6108
Pledges
0
Days Left

My name is Dr. Charlene Fell. I’m a lung specialist. For Change Day, I pledged to understand my patients’ experiences.

About 65 to 70 per cent of my patients are prescribed oxygen for their lung disease. I really wanted to understand what it’s like to wear oxygen. I can’t really understand what it’s like to be short of breath. I haven’t really figured out a safe way to do that. But I think it’s really important to try to get a grasp on what it is our patients are going through. So for Patient & Family Centred Care Week, I am wearing portable oxygen.

I’ve got a portable oxygen concentrator. It’s a little machine about the same size as very small carry-on luggage that you would see going to the airport. It’s got a little trolley to roll it around. It also has another little bag that’s the size of a Kleenex box that carries extra battery and power cords in it. This machine takes the oxygen from the air, concentrates it, and delivers it through the hose and the prongs that I’m wearing in my nose. It delivers pure oxygen.

I’m hoping that wearing the oxygen and understanding all the inconveniences is a first step to getting an insight to what my patients have to deal with when I put them on oxygen.

And trust me: a lot of people don’t like to wear oxygen. First of all, when they are prescribed oxygen, it means their disease is getting worse. And then the other thing I hear a lot from patients is about the whole social stigma of wearing oxygen. And the social stigma exists. I ran into one of my colleagues on the elevator this morning and she said, “I looked at you differently because you’re wearing oxygen.” She didn’t recognize me at first. That’s powerful.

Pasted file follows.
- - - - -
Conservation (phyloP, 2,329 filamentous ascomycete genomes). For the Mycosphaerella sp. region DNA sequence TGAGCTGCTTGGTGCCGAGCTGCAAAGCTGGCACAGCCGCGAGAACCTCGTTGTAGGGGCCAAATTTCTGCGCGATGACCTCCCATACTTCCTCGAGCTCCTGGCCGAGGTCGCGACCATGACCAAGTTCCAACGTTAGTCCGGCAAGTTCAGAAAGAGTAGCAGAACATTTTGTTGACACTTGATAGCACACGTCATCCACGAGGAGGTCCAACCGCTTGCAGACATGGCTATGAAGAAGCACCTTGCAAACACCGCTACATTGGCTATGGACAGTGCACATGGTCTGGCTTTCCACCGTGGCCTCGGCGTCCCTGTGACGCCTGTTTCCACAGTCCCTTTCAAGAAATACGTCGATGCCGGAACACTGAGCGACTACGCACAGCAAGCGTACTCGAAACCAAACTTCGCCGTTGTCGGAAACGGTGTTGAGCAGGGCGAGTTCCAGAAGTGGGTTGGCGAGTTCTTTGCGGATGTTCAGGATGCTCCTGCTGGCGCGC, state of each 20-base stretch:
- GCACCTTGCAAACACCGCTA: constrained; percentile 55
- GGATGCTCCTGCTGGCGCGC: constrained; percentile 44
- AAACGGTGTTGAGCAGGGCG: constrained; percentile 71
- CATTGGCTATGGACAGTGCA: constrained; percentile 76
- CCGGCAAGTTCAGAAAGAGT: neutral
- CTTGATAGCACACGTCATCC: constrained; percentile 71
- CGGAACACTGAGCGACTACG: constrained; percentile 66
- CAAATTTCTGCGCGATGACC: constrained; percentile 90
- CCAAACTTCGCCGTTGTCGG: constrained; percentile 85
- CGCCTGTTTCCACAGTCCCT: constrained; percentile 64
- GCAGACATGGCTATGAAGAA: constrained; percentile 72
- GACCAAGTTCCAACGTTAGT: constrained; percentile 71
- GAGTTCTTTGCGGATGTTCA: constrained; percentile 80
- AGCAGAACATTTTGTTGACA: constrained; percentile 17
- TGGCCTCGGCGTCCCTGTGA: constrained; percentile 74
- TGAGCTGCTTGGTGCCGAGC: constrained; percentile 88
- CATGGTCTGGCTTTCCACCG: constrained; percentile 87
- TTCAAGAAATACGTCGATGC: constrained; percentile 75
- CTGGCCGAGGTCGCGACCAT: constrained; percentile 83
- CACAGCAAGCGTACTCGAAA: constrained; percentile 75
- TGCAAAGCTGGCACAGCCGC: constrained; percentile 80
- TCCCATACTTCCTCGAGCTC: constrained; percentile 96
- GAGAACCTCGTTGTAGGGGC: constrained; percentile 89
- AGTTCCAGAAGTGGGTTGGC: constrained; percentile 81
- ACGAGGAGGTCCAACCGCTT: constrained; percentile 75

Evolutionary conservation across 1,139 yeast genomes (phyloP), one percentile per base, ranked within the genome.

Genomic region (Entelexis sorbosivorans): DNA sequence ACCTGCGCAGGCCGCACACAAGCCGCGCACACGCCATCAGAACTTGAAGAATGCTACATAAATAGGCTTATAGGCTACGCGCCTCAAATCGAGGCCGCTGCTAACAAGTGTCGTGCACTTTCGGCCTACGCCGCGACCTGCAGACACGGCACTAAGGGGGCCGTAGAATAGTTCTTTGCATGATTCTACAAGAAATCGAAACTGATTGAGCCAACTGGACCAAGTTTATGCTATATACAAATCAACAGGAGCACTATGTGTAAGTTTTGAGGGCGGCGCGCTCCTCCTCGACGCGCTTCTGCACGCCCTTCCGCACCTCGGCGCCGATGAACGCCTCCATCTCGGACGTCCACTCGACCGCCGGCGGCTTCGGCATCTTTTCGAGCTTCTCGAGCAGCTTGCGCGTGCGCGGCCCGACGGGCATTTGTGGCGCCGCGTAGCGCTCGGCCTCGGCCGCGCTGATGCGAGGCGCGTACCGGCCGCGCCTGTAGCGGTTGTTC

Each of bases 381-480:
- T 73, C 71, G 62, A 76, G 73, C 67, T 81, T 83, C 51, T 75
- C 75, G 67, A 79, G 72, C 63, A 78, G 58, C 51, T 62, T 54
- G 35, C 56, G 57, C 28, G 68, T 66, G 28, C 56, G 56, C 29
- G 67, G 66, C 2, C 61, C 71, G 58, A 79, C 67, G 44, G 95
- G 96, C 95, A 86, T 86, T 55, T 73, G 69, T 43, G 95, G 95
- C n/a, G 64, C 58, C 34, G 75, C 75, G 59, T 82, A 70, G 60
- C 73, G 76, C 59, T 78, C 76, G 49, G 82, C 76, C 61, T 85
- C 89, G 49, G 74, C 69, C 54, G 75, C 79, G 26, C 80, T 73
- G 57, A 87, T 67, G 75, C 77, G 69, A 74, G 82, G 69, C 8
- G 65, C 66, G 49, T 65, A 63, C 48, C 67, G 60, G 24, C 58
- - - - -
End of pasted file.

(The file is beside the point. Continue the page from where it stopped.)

Patients describe to me how inconvenient it is, and I’m already experiencing that. I can’t just get up and walk across the room to get something. It’s really tricky getting in and out of the bathroom with oxygen. I can imagine putting on a sweater or getting dressed is tricky. Same with getting in and out of the car. I’m thinking about it all the time.

In the clinic, I’m always trying to find ways to help patients use their oxygen more regularly. And now, I’m seeing how inconvenient it is, and I really understand all the reasons they don’t want to wear it. It’s hard. It’s really hard. And it’s not comfortable.

By doing this, I think I’m getting a better understanding of just this one little piece of what they have to go through. I wouldn’t say I now understand everything that my patients go through. I’m getting a handle on just this one little piece, and it’s important.

I’m a patient myself. I have a chronic health issue. I get it when you’re misdiagnosed and things don’t go the way you think they should go. I understand that piece. But my illness is completely different than what my patients deal with, so I wanted to better understand.

I think I do now.

 

Dr Charlene Fell

Pulmonologist, South Health Campus